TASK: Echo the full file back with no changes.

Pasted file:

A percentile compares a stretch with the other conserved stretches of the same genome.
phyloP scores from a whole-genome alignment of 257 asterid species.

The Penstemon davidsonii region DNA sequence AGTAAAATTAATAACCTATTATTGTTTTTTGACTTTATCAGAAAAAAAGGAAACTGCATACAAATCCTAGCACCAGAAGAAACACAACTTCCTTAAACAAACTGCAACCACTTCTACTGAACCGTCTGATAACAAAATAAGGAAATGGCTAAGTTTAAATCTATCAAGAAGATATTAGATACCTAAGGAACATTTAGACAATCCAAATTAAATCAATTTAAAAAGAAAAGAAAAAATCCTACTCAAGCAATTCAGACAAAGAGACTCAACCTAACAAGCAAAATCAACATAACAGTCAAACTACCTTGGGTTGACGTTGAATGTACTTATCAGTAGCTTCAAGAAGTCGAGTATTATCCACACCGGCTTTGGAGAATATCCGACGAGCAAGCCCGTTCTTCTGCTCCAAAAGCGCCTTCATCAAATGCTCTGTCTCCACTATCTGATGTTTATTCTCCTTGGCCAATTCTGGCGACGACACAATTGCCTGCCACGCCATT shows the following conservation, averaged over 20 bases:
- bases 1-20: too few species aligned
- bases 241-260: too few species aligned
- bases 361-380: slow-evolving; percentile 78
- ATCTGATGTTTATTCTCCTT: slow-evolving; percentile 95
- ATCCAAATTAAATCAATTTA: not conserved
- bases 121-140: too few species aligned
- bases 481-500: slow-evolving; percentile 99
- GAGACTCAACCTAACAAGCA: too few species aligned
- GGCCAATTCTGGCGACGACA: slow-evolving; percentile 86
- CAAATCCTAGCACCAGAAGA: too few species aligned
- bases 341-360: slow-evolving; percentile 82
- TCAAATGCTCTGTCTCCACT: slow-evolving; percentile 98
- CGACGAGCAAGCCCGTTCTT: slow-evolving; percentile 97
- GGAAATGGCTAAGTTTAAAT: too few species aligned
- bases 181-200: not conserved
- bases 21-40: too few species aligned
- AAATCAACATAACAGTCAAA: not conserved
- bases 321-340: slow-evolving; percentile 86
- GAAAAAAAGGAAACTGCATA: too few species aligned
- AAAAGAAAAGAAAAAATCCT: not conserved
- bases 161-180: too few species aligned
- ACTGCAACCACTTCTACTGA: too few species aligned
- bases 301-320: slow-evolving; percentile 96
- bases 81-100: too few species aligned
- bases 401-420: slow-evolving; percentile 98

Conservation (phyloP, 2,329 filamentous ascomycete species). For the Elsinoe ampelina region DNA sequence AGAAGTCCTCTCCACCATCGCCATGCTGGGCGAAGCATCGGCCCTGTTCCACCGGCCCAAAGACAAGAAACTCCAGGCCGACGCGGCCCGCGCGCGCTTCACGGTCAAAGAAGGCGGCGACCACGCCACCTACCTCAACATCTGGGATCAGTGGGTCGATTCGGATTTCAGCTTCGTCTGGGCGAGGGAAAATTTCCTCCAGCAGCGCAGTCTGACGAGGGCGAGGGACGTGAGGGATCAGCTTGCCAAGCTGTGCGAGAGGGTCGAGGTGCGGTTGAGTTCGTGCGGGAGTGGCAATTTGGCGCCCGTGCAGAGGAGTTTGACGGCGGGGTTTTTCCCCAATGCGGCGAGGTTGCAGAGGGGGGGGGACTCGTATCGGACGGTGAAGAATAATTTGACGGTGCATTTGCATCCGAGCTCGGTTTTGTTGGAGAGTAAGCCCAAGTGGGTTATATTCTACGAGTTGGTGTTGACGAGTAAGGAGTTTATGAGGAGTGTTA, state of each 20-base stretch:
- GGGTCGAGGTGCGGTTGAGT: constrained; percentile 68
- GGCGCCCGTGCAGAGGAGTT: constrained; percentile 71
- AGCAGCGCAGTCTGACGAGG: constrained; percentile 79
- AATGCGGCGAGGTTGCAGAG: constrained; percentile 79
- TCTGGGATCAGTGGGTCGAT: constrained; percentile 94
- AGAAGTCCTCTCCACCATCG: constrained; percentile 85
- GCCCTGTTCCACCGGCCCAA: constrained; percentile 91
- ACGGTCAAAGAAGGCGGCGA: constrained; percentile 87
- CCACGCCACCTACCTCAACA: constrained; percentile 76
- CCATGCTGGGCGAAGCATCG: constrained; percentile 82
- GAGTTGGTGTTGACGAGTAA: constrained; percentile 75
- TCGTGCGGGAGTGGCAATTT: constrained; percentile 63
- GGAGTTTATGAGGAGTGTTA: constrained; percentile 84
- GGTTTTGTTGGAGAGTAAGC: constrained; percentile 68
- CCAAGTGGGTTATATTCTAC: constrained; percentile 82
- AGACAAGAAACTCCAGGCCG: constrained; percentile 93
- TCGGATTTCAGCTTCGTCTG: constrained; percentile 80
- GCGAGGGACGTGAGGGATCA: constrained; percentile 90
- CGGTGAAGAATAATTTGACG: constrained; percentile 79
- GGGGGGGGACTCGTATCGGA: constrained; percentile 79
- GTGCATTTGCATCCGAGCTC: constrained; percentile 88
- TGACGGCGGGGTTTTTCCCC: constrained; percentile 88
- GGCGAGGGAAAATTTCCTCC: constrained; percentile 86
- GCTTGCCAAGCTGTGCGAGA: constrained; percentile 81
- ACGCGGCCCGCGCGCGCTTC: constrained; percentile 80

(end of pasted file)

A percentile compares a stretch with the other conserved stretches of the same genome.
phyloP scores from a whole-genome alignment of 257 asterid species.

The Penstemon davidsonii region DNA sequence AGTAAAATTAATAACCTATTATTGTTTTTTGACTTTATCAGAAAAAAAGGAAACTGCATACAAATCCTAGCACCAGAAGAAACACAACTTCCTTAAACAAACTGCAACCACTTCTACTGAACCGTCTGATAACAAAATAAGGAAATGGCTAAGTTTAAATCTATCAAGAAGATATTAGATACCTAAGGAACATTTAGACAATCCAAATTAAATCAATTTAAAAAGAAAAGAAAAAATCCTACTCAAGCAATTCAGACAAAGAGACTCAACCTAACAAGCAAAATCAACATAACAGTCAAACTACCTTGGGTTGACGTTGAATGTACTTATCAGTAGCTTCAAGAAGTCGAGTATTATCCACACCGGCTTTGGAGAATATCCGACGAGCAAGCCCGTTCTTCTGCTCCAAAAGCGCCTTCATCAAATGCTCTGTCTCCACTATCTGATGTTTATTCTCCTTGGCCAATTCTGGCGACGACACAATTGCCTGCCACGCCATT shows the following conservation, averaged over 20 bases:
- bases 1-20: too few species aligned
- bases 241-260: too few species aligned
- bases 361-380: slow-evolving; percentile 78
- ATCTGATGTTTATTCTCCTT: slow-evolving; percentile 95
- ATCCAAATTAAATCAATTTA: not conserved
- bases 121-140: too few species aligned
- bases 481-500: slow-evolving; percentile 99
- GAGACTCAACCTAACAAGCA: too few species aligned
- GGCCAATTCTGGCGACGACA: slow-evolving; percentile 86
- CAAATCCTAGCACCAGAAGA: too few species aligned
- bases 341-360: slow-evolving; percentile 82
- TCAAATGCTCTGTCTCCACT: slow-evolving; percentile 98
- CGACGAGCAAGCCCGTTCTT: slow-evolving; percentile 97
- GGAAATGGCTAAGTTTAAAT: too few species aligned
- bases 181-200: not conserved
- bases 21-40: too few species aligned
- AAATCAACATAACAGTCAAA: not conserved
- bases 321-340: slow-evolving; percentile 86
- GAAAAAAAGGAAACTGCATA: too few species aligned
- AAAAGAAAAGAAAAAATCCT: not conserved
- bases 161-180: too few species aligned
- ACTGCAACCACTTCTACTGA: too few species aligned
- bases 301-320: slow-evolving; percentile 96
- bases 81-100: too few species aligned
- bases 401-420: slow-evolving; percentile 98

Conservation (phyloP, 2,329 filamentous ascomycete species). For the Elsinoe ampelina region DNA sequence AGAAGTCCTCTCCACCATCGCCATGCTGGGCGAAGCATCGGCCCTGTTCCACCGGCCCAAAGACAAGAAACTCCAGGCCGACGCGGCCCGCGCGCGCTTCACGGTCAAAGAAGGCGGCGACCACGCCACCTACCTCAACATCTGGGATCAGTGGGTCGATTCGGATTTCAGCTTCGTCTGGGCGAGGGAAAATTTCCTCCAGCAGCGCAGTCTGACGAGGGCGAGGGACGTGAGGGATCAGCTTGCCAAGCTGTGCGAGAGGGTCGAGGTGCGGTTGAGTTCGTGCGGGAGTGGCAATTTGGCGCCCGTGCAGAGGAGTTTGACGGCGGGGTTTTTCCCCAATGCGGCGAGGTTGCAGAGGGGGGGGGACTCGTATCGGACGGTGAAGAATAATTTGACGGTGCATTTGCATCCGAGCTCGGTTTTGTTGGAGAGTAAGCCCAAGTGGGTTATATTCTACGAGTTGGTGTTGACGAGTAAGGAGTTTATGAGGAGTGTTA, state of each 20-base stretch:
- GGGTCGAGGTGCGGTTGAGT: constrained; percentile 68
- GGCGCCCGTGCAGAGGAGTT: constrained; percentile 71
- AGCAGCGCAGTCTGACGAGG: constrained; percentile 79
- AATGCGGCGAGGTTGCAGAG: constrained; percentile 79
- TCTGGGATCAGTGGGTCGAT: constrained; percentile 94
- AGAAGTCCTCTCCACCATCG: constrained; percentile 85
- GCCCTGTTCCACCGGCCCAA: constrained; percentile 91
- ACGGTCAAAGAAGGCGGCGA: constrained; percentile 87
- CCACGCCACCTACCTCAACA: constrained; percentile 76
- CCATGCTGGGCGAAGCATCG: constrained; percentile 82
- GAGTTGGTGTTGACGAGTAA: constrained; percentile 75
- TCGTGCGGGAGTGGCAATTT: constrained; percentile 63
- GGAGTTTATGAGGAGTGTTA: constrained; percentile 84
- GGTTTTGTTGGAGAGTAAGC: constrained; percentile 68
- CCAAGTGGGTTATATTCTAC: constrained; percentile 82
- AGACAAGAAACTCCAGGCCG: constrained; percentile 93
- TCGGATTTCAGCTTCGTCTG: constrained; percentile 80
- GCGAGGGACGTGAGGGATCA: constrained; percentile 90
- CGGTGAAGAATAATTTGACG: constrained; percentile 79
- GGGGGGGGACTCGTATCGGA: constrained; percentile 79
- GTGCATTTGCATCCGAGCTC: constrained; percentile 88
- TGACGGCGGGGTTTTTCCCC: constrained; percentile 88
- GGCGAGGGAAAATTTCCTCC: constrained; percentile 86
- GCTTGCCAAGCTGTGCGAGA: constrained; percentile 81
- ACGCGGCCCGCGCGCGCTTC: constrained; percentile 80